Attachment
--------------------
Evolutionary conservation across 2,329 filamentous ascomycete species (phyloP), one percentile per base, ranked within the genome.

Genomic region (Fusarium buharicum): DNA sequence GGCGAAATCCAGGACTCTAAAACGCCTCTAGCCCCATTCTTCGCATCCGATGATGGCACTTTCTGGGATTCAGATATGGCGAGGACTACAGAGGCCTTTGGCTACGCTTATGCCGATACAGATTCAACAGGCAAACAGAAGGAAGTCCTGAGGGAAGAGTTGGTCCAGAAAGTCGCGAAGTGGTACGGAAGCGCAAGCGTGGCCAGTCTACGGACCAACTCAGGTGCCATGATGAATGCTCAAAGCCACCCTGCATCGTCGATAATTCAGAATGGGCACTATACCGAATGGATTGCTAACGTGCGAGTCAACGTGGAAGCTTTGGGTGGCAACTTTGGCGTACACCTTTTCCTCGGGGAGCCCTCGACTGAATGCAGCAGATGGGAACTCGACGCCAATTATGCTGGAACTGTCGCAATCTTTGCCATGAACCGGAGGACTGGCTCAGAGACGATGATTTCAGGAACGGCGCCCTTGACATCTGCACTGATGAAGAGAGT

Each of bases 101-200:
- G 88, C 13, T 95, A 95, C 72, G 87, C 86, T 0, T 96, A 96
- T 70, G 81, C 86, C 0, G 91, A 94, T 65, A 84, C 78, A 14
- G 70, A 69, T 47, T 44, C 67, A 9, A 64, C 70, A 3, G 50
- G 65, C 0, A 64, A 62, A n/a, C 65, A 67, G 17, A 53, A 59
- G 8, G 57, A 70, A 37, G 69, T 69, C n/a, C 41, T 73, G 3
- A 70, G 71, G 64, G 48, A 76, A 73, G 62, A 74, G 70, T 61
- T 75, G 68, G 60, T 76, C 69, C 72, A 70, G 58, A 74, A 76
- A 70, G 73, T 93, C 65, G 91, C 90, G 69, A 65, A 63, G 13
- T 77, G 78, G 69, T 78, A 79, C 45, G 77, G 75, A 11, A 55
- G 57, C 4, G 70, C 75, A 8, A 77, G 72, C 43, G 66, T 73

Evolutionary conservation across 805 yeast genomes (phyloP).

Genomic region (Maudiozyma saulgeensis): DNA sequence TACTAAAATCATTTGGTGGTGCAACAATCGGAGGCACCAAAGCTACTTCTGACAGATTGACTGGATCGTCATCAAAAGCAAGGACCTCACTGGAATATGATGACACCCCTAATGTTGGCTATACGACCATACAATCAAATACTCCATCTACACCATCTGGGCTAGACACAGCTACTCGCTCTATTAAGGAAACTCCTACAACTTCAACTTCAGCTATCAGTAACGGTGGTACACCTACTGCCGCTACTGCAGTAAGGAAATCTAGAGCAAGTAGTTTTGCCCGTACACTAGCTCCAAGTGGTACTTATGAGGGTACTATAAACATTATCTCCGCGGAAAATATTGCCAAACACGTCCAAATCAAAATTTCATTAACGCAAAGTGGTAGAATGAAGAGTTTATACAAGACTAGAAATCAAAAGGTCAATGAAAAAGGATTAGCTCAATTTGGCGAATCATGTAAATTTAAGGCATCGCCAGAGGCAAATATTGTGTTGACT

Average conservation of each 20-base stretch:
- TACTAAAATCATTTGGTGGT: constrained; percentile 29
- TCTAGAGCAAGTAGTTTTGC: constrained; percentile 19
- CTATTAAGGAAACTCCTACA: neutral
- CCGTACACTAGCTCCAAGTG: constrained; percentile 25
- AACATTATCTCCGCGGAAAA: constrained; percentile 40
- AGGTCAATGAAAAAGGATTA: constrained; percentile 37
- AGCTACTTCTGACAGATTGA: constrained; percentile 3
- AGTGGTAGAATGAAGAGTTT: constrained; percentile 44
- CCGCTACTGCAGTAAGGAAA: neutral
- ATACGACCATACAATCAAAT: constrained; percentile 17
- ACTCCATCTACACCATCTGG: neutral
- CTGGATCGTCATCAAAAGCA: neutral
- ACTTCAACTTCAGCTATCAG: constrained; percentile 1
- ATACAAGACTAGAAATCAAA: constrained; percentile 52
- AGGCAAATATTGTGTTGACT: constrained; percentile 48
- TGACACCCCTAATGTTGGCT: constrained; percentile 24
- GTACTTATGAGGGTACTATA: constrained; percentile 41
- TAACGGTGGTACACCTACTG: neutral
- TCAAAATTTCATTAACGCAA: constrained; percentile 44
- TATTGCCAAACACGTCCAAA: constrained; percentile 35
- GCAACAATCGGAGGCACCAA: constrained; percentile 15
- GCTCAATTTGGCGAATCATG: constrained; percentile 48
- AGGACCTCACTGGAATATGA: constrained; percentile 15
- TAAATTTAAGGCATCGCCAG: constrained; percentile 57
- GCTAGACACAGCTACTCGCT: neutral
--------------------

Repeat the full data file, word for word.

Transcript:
Evolutionary conservation across 2,329 filamentous ascomycete species (phyloP), one percentile per base, ranked within the genome.

Genomic region (Fusarium buharicum): DNA sequence GGCGAAATCCAGGACTCTAAAACGCCTCTAGCCCCATTCTTCGCATCCGATGATGGCACTTTCTGGGATTCAGATATGGCGAGGACTACAGAGGCCTTTGGCTACGCTTATGCCGATACAGATTCAACAGGCAAACAGAAGGAAGTCCTGAGGGAAGAGTTGGTCCAGAAAGTCGCGAAGTGGTACGGAAGCGCAAGCGTGGCCAGTCTACGGACCAACTCAGGTGCCATGATGAATGCTCAAAGCCACCCTGCATCGTCGATAATTCAGAATGGGCACTATACCGAATGGATTGCTAACGTGCGAGTCAACGTGGAAGCTTTGGGTGGCAACTTTGGCGTACACCTTTTCCTCGGGGAGCCCTCGACTGAATGCAGCAGATGGGAACTCGACGCCAATTATGCTGGAACTGTCGCAATCTTTGCCATGAACCGGAGGACTGGCTCAGAGACGATGATTTCAGGAACGGCGCCCTTGACATCTGCACTGATGAAGAGAGT

Each of bases 101-200:
- G 88, C 13, T 95, A 95, C 72, G 87, C 86, T 0, T 96, A 96
- T 70, G 81, C 86, C 0, G 91, A 94, T 65, A 84, C 78, A 14
- G 70, A 69, T 47, T 44, C 67, A 9, A 64, C 70, A 3, G 50
- G 65, C 0, A 64, A 62, A n/a, C 65, A 67, G 17, A 53, A 59
- G 8, G 57, A 70, A 37, G 69, T 69, C n/a, C 41, T 73, G 3
- A 70, G 71, G 64, G 48, A 76, A 73, G 62, A 74, G 70, T 61
- T 75, G 68, G 60, T 76, C 69, C 72, A 70, G 58, A 74, A 76
- A 70, G 73, T 93, C 65, G 91, C 90, G 69, A 65, A 63, G 13
- T 77, G 78, G 69, T 78, A 79, C 45, G 77, G 75, A 11, A 55
- G 57, C 4, G 70, C 75, A 8, A 77, G 72, C 43, G 66, T 73

Evolutionary conservation across 805 yeast genomes (phyloP).

Genomic region (Maudiozyma saulgeensis): DNA sequence TACTAAAATCATTTGGTGGTGCAACAATCGGAGGCACCAAAGCTACTTCTGACAGATTGACTGGATCGTCATCAAAAGCAAGGACCTCACTGGAATATGATGACACCCCTAATGTTGGCTATACGACCATACAATCAAATACTCCATCTACACCATCTGGGCTAGACACAGCTACTCGCTCTATTAAGGAAACTCCTACAACTTCAACTTCAGCTATCAGTAACGGTGGTACACCTACTGCCGCTACTGCAGTAAGGAAATCTAGAGCAAGTAGTTTTGCCCGTACACTAGCTCCAAGTGGTACTTATGAGGGTACTATAAACATTATCTCCGCGGAAAATATTGCCAAACACGTCCAAATCAAAATTTCATTAACGCAAAGTGGTAGAATGAAGAGTTTATACAAGACTAGAAATCAAAAGGTCAATGAAAAAGGATTAGCTCAATTTGGCGAATCATGTAAATTTAAGGCATCGCCAGAGGCAAATATTGTGTTGACT

Average conservation of each 20-base stretch:
- TACTAAAATCATTTGGTGGT: constrained; percentile 29
- TCTAGAGCAAGTAGTTTTGC: constrained; percentile 19
- CTATTAAGGAAACTCCTACA: neutral
- CCGTACACTAGCTCCAAGTG: constrained; percentile 25
- AACATTATCTCCGCGGAAAA: constrained; percentile 40
- AGGTCAATGAAAAAGGATTA: constrained; percentile 37
- AGCTACTTCTGACAGATTGA: constrained; percentile 3
- AGTGGTAGAATGAAGAGTTT: constrained; percentile 44
- CCGCTACTGCAGTAAGGAAA: neutral
- ATACGACCATACAATCAAAT: constrained; percentile 17
- ACTCCATCTACACCATCTGG: neutral
- CTGGATCGTCATCAAAAGCA: neutral
- ACTTCAACTTCAGCTATCAG: constrained; percentile 1
- ATACAAGACTAGAAATCAAA: constrained; percentile 52
- AGGCAAATATTGTGTTGACT: constrained; percentile 48
- TGACACCCCTAATGTTGGCT: constrained; percentile 24
- GTACTTATGAGGGTACTATA: constrained; percentile 41
- TAACGGTGGTACACCTACTG: neutral
- TCAAAATTTCATTAACGCAA: constrained; percentile 44
- TATTGCCAAACACGTCCAAA: constrained; percentile 35
- GCAACAATCGGAGGCACCAA: constrained; percentile 15
- GCTCAATTTGGCGAATCATG: constrained; percentile 48
- AGGACCTCACTGGAATATGA: constrained; percentile 15
- TAAATTTAAGGCATCGCCAG: constrained; percentile 57
- GCTAGACACAGCTACTCGCT: neutral